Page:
This has broad reaching implications for everyone who participates in American culture. This idea helps to explain how and why men are stealing resources and power at the expense of women. In the words of theorist Max Horkheimer, a theory is critical if it seeks, “to liberate human beings from the circumstances that enslave them.” (Stanford) Critical Feminist Theory is generally seen as a framework for activism which seeks to elevate women to equal status with men by examining and exploring the systems and circumstances that conspire to maintain and reinforce the oppression of women. (Echols)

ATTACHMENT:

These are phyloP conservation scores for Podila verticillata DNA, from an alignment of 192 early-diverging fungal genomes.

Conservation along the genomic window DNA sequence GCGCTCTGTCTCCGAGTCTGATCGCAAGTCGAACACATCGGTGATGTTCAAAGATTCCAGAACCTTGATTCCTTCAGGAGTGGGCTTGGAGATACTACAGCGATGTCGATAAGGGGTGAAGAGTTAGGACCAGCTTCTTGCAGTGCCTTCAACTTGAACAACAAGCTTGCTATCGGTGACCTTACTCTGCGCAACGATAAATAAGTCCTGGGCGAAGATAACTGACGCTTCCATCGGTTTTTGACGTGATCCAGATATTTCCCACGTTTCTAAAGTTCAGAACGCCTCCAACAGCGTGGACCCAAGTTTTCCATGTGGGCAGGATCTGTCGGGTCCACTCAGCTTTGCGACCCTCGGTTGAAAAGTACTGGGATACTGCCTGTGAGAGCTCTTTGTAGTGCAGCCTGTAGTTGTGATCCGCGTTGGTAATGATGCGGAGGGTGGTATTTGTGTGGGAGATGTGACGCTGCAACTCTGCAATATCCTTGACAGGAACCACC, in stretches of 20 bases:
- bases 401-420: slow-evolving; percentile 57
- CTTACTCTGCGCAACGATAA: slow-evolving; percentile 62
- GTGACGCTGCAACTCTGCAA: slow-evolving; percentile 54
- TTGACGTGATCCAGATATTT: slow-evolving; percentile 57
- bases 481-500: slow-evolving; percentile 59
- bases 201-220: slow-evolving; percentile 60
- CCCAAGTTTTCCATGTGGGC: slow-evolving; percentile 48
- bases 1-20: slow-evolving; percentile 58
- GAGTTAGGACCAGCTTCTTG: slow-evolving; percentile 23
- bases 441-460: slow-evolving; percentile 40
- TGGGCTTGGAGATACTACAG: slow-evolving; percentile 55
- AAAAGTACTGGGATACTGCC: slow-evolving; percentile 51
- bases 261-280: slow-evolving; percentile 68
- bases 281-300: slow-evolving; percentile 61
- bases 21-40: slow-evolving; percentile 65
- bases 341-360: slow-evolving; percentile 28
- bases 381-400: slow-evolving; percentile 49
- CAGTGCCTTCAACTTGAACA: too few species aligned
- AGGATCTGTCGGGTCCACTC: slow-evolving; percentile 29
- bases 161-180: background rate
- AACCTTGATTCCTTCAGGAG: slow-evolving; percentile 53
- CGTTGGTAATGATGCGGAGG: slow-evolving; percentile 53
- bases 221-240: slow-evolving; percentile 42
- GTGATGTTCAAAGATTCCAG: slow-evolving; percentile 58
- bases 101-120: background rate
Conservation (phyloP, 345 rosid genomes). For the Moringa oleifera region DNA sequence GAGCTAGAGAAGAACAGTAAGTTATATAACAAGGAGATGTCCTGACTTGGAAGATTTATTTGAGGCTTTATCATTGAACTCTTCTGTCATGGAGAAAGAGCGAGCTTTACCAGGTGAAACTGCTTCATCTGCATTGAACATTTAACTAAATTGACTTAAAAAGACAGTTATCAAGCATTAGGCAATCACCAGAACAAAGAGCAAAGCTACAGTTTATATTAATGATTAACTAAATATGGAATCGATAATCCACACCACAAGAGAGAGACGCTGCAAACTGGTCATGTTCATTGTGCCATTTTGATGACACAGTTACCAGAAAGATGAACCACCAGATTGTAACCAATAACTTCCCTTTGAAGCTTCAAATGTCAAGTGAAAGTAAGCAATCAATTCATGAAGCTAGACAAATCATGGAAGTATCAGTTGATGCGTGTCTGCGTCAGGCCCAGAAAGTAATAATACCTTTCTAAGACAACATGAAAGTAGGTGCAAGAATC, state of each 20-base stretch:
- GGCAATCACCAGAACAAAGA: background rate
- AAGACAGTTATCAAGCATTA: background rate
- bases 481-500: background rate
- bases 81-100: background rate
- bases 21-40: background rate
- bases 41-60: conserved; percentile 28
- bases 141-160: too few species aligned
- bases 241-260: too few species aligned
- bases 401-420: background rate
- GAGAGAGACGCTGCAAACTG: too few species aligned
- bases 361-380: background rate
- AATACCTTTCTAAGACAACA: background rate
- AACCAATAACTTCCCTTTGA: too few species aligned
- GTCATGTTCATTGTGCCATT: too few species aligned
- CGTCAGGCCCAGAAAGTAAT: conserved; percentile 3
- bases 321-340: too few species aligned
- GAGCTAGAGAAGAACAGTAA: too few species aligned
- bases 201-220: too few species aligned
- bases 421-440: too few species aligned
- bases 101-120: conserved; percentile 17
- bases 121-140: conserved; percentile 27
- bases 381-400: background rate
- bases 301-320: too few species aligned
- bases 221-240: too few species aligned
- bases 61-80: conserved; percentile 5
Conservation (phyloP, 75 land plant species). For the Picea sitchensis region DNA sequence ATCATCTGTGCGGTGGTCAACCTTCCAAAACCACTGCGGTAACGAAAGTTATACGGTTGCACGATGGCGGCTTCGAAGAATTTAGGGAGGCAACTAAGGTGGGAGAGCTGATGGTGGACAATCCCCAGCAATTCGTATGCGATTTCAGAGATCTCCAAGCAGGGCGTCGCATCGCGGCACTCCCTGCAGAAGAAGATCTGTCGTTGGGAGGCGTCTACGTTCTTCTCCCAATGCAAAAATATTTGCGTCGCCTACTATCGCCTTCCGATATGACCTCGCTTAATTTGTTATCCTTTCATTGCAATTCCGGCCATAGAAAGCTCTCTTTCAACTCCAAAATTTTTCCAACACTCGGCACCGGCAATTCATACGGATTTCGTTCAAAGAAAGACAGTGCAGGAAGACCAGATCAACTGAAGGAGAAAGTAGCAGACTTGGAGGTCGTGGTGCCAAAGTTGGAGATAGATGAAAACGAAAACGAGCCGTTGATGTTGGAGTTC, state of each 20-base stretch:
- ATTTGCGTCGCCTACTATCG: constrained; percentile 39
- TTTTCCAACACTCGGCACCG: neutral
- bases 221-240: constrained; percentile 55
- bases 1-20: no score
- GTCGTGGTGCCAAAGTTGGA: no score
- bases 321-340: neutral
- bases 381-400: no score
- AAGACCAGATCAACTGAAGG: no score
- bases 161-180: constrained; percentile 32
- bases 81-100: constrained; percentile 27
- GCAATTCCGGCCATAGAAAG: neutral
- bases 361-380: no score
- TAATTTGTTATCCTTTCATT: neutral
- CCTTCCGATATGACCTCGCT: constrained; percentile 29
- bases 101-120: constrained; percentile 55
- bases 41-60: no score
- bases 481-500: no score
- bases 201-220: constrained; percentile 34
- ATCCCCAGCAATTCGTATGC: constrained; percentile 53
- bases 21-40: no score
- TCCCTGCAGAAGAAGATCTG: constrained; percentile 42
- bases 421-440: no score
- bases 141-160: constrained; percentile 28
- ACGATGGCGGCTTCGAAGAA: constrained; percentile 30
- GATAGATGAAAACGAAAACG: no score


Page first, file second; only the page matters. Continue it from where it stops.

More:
There are many areas where these theories overlap. For example, both theories embrace the idea of gender as socially constructed. Plants and other animals don’t have gender. Gender is a human invention. Gender is the roles and expectations associated with a gender group. Gender is fluid. Gender is dynamic. Gender is transient. It changes and resists definition. Those who prescribe roles and expectations associated with gender are many and they disagree on most of the details. The relationship we have with gender is always in flux. We may follow one set of ideas for a time, and set them down to pick up another. Likewise, we may identify with one gender for many years or just a few hours, and set that down to pick up another. Both of these theoretical frameworks offer ways of viewing gender as a constantly changing piece of our identity.